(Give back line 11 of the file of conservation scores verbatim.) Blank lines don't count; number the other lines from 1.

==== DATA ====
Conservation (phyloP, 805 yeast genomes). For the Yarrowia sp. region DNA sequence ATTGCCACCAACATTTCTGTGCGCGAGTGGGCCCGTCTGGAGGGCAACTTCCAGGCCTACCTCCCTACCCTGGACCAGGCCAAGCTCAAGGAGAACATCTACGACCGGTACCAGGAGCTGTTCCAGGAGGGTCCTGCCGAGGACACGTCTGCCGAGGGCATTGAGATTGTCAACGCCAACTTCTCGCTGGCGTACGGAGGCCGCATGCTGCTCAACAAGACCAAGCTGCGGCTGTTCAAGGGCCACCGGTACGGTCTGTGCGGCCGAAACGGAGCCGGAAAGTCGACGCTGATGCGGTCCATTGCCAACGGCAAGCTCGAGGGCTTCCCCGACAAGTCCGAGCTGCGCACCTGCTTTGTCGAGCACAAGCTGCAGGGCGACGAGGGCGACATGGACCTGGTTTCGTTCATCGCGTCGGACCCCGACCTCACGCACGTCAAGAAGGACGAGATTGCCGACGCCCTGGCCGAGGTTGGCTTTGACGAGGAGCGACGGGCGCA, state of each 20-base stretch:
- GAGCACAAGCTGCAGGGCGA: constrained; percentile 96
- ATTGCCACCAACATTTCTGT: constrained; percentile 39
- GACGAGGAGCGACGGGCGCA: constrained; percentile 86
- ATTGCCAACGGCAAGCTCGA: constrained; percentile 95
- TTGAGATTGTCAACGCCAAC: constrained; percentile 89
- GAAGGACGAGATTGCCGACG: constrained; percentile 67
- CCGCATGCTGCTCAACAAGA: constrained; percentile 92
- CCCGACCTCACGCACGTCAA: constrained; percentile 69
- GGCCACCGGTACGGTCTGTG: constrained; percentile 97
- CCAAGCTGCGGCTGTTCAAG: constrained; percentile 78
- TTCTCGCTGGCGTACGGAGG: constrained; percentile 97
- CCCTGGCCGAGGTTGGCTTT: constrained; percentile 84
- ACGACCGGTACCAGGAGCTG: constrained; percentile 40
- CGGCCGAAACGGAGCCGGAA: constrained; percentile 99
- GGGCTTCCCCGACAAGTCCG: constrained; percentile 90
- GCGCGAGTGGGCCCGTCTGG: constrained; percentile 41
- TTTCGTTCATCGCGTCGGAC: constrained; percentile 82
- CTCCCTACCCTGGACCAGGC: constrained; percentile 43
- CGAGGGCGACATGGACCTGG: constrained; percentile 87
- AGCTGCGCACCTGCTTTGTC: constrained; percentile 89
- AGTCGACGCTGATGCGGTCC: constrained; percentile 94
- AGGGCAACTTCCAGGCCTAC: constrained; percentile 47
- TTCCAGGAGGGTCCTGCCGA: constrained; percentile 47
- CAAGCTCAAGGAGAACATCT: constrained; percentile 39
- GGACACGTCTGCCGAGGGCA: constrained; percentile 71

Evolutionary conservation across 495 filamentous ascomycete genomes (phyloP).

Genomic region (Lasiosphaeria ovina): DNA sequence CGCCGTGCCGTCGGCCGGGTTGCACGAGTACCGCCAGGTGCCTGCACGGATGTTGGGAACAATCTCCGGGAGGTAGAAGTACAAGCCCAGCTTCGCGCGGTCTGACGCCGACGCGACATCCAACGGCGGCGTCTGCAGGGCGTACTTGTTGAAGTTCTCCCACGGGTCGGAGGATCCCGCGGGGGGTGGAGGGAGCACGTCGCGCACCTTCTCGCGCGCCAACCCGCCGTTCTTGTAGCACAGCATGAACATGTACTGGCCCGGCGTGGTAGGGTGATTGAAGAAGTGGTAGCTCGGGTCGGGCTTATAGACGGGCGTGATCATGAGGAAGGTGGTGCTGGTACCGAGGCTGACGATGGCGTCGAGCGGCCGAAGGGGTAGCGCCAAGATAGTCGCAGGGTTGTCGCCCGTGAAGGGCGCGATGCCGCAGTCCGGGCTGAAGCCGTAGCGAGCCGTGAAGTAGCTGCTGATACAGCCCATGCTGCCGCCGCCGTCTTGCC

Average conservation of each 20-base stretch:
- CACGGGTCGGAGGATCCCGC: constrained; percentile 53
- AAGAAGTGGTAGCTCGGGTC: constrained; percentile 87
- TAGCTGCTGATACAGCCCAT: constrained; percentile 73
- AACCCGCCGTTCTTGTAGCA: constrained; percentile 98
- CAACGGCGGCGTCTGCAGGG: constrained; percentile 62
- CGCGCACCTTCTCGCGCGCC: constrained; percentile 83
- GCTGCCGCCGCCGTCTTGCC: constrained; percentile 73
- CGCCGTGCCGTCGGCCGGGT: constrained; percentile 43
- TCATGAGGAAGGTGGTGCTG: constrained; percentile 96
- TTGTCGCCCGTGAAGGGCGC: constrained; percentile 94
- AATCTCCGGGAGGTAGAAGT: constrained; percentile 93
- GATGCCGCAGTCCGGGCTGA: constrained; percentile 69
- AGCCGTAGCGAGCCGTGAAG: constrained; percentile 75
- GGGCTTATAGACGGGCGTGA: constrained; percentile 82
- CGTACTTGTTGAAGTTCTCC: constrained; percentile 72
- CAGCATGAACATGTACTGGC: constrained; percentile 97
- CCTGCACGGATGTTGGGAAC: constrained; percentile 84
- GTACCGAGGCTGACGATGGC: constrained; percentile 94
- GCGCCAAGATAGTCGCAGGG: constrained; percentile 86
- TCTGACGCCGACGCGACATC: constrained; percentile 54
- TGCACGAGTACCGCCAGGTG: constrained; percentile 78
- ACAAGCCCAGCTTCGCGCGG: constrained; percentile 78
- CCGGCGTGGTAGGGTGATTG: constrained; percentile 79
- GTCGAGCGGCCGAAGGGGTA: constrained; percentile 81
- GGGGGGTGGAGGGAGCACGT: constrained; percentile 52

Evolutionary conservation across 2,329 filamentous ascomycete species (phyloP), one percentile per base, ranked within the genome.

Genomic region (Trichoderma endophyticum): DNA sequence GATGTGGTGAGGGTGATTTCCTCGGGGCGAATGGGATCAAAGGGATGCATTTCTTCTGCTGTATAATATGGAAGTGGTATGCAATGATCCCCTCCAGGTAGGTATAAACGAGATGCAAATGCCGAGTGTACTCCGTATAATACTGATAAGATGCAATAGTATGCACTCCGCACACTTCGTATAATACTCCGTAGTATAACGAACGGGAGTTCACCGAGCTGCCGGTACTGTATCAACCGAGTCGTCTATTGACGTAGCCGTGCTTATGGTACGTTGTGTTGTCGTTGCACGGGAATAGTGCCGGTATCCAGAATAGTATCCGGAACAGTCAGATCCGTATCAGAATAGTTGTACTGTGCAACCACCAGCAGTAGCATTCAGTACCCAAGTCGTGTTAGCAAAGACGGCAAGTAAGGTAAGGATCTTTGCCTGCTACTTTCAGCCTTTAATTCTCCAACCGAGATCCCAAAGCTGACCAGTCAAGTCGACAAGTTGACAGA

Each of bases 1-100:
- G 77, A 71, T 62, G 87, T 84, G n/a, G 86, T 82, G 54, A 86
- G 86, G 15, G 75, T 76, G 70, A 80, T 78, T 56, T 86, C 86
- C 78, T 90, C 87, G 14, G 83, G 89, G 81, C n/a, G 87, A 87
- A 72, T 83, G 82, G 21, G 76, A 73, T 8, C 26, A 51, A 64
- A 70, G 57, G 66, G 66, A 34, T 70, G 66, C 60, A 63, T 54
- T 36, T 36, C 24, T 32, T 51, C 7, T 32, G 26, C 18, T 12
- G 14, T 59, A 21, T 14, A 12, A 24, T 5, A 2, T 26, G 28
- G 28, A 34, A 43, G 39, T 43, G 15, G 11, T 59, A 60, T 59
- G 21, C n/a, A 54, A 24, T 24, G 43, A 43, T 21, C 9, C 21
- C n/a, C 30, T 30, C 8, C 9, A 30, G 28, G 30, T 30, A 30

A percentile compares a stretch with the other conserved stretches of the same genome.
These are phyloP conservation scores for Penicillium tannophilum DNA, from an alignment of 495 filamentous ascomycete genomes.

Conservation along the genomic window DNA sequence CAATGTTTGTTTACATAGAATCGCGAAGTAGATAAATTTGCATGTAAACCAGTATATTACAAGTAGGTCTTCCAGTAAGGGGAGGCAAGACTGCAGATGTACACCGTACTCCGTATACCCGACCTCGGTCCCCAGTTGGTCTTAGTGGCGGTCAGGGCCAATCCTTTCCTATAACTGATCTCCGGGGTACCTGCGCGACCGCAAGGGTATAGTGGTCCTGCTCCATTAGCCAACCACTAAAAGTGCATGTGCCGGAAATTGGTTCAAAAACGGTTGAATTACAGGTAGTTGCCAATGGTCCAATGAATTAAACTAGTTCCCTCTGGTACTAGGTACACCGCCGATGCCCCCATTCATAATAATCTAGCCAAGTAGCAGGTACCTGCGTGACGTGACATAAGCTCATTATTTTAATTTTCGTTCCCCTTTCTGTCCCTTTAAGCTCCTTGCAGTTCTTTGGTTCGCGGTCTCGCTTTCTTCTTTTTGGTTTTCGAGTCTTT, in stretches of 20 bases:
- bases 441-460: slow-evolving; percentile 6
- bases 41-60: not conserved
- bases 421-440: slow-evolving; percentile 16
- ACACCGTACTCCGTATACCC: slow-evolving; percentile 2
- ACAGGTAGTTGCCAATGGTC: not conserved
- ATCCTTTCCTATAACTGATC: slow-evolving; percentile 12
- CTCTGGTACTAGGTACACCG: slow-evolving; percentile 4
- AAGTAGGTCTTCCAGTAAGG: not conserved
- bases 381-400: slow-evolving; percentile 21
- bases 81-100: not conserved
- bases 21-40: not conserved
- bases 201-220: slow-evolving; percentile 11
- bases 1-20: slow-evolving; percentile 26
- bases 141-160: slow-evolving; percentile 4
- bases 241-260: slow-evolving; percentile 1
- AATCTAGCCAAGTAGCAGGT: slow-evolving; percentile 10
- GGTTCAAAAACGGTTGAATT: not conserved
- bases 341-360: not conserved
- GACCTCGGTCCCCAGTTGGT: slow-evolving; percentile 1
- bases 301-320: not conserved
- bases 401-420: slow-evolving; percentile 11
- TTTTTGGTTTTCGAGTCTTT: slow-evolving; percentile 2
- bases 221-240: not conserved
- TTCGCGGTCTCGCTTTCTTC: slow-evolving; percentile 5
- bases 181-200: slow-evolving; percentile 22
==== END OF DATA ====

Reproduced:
- CCAAGCTGCGGCTGTTCAAG: constrained; percentile 78